Guidelines on referencing literature in academic writing
Please read the following document very carefully. Students often come across problems when referencing literature in their coursework. Bad or inaccurate referencing affects the quality of presentation of the work at the very least, and at worst leads to accusations of plagiarism and possible failure of coursework.
Referencing well is important for the following reasons:
acknowledging the academic sources you have used to inform your arguments •
demonstrating wide and relevant reading
demonstrating how your thoughts contribute to the field and link to other research/ writing •
avoiding plagarism – inadvertent or otherwise
contributing to a high standard of presentation.
These are all criteria on which academic writing is assessed.
Remember also that your references need to tally with the books / articles etc quoted in the bibliography and that your references serve as a route for the reader to follow up your arguments. The following rules are therefore designed to make that as easy as possible.
There are few basic and simple rules / principles to guide you in referencing in your text which are outlined below, with examples, all in a different font. (NB: the examples are not all real so do not quote them!!)
1. When do I reference?
When you are using ideas or information / data from the literature you must refer to the relevant authors. You need to do this EACH TIME you are using an idea from the literature you are reading. It does not matter whether you have referred to the author before, elsewhere in the text – each time the reference must be complete in line with the following guidelines. Otherwise you may be guilty, inadvertently, of appropriating someone else’s ideas, which counts as plagarism.
2. Referring to a work without directly quoting from it.
When you use an idea from an author, without using their own words, you need to acknowledge that author by citing the name and the date of publication.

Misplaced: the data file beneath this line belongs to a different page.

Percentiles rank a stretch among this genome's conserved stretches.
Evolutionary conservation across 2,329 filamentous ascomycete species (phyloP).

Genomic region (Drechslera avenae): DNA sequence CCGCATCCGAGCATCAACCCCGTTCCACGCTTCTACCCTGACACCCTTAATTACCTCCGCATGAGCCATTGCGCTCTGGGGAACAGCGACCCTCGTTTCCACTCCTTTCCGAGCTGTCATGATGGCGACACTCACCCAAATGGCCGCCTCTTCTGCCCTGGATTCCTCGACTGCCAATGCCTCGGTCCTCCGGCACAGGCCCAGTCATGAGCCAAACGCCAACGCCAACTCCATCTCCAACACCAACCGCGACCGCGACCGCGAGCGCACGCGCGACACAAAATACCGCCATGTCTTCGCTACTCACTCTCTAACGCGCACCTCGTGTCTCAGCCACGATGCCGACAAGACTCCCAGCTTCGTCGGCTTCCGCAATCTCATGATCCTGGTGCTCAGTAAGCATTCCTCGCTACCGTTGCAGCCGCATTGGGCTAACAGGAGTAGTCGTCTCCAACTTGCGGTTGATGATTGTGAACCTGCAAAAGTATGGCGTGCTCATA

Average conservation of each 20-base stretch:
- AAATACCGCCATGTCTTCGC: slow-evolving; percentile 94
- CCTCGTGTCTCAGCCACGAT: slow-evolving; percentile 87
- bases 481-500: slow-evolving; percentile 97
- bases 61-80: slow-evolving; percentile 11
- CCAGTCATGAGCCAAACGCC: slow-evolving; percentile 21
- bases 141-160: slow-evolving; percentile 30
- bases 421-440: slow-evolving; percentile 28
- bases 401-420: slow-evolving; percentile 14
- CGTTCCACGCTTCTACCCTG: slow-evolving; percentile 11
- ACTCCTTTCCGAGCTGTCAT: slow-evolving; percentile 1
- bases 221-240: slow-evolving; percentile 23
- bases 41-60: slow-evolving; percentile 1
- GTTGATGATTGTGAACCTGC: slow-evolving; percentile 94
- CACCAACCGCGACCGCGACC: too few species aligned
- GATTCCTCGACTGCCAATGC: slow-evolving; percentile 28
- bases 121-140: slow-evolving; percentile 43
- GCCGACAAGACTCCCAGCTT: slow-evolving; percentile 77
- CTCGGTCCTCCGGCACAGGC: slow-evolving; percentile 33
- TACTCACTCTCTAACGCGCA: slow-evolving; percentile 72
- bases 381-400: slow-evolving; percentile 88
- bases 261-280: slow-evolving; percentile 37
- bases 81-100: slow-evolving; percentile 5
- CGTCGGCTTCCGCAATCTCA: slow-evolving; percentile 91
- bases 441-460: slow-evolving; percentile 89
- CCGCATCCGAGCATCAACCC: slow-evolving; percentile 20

There are two ways of doing this.
If the author’s name is integral to the sentence (ie serves some grammatical purpose) then add the author’s name and the date of publication in brackets.
Bentall (2003) argues that teachers’ understandings of the training process need to be explored and built on during training.
In her research Bentall (2003) found that teachers’ existing understandings of the training process were a major influence on how they learned during training.
In both the above examples if you took out the author’s name the sentence would not make sense, so the name serves a grammatical function in that sentence and therefore stays outside the brackets.
If the author’s name is not integral to the sentence then place the author’s name and date of publication both within brackets. Place this information in the sentence after the idea you are referring to.
It is recognised that teachers’ understandings of the training process need to be explored (Bentall 2003).
It is recognised that teachers’ understandings of the training process need to be explored (Bentall 2003) and their existing understandings of content acknowledged (Calderhead 1992).
In these two examples you could take out the authors’ name and the sentence would make grammatical sense.
NOTE : the author’s name and date come within the sentence. DO NOT place the brackets after the full stop as this will imply that the authors’ name and publication date refer to what is happening in the next sentence. It is not usual to start an English sentence with something in brackets that serves no grammatical function.
When you are referring to an author without direct quotation be careful that your paraphrasing of their ideas is entirely in your own words. The aim is to sum up their idea so that you communicate the meaning of it. Taking their sentence and changing 3...
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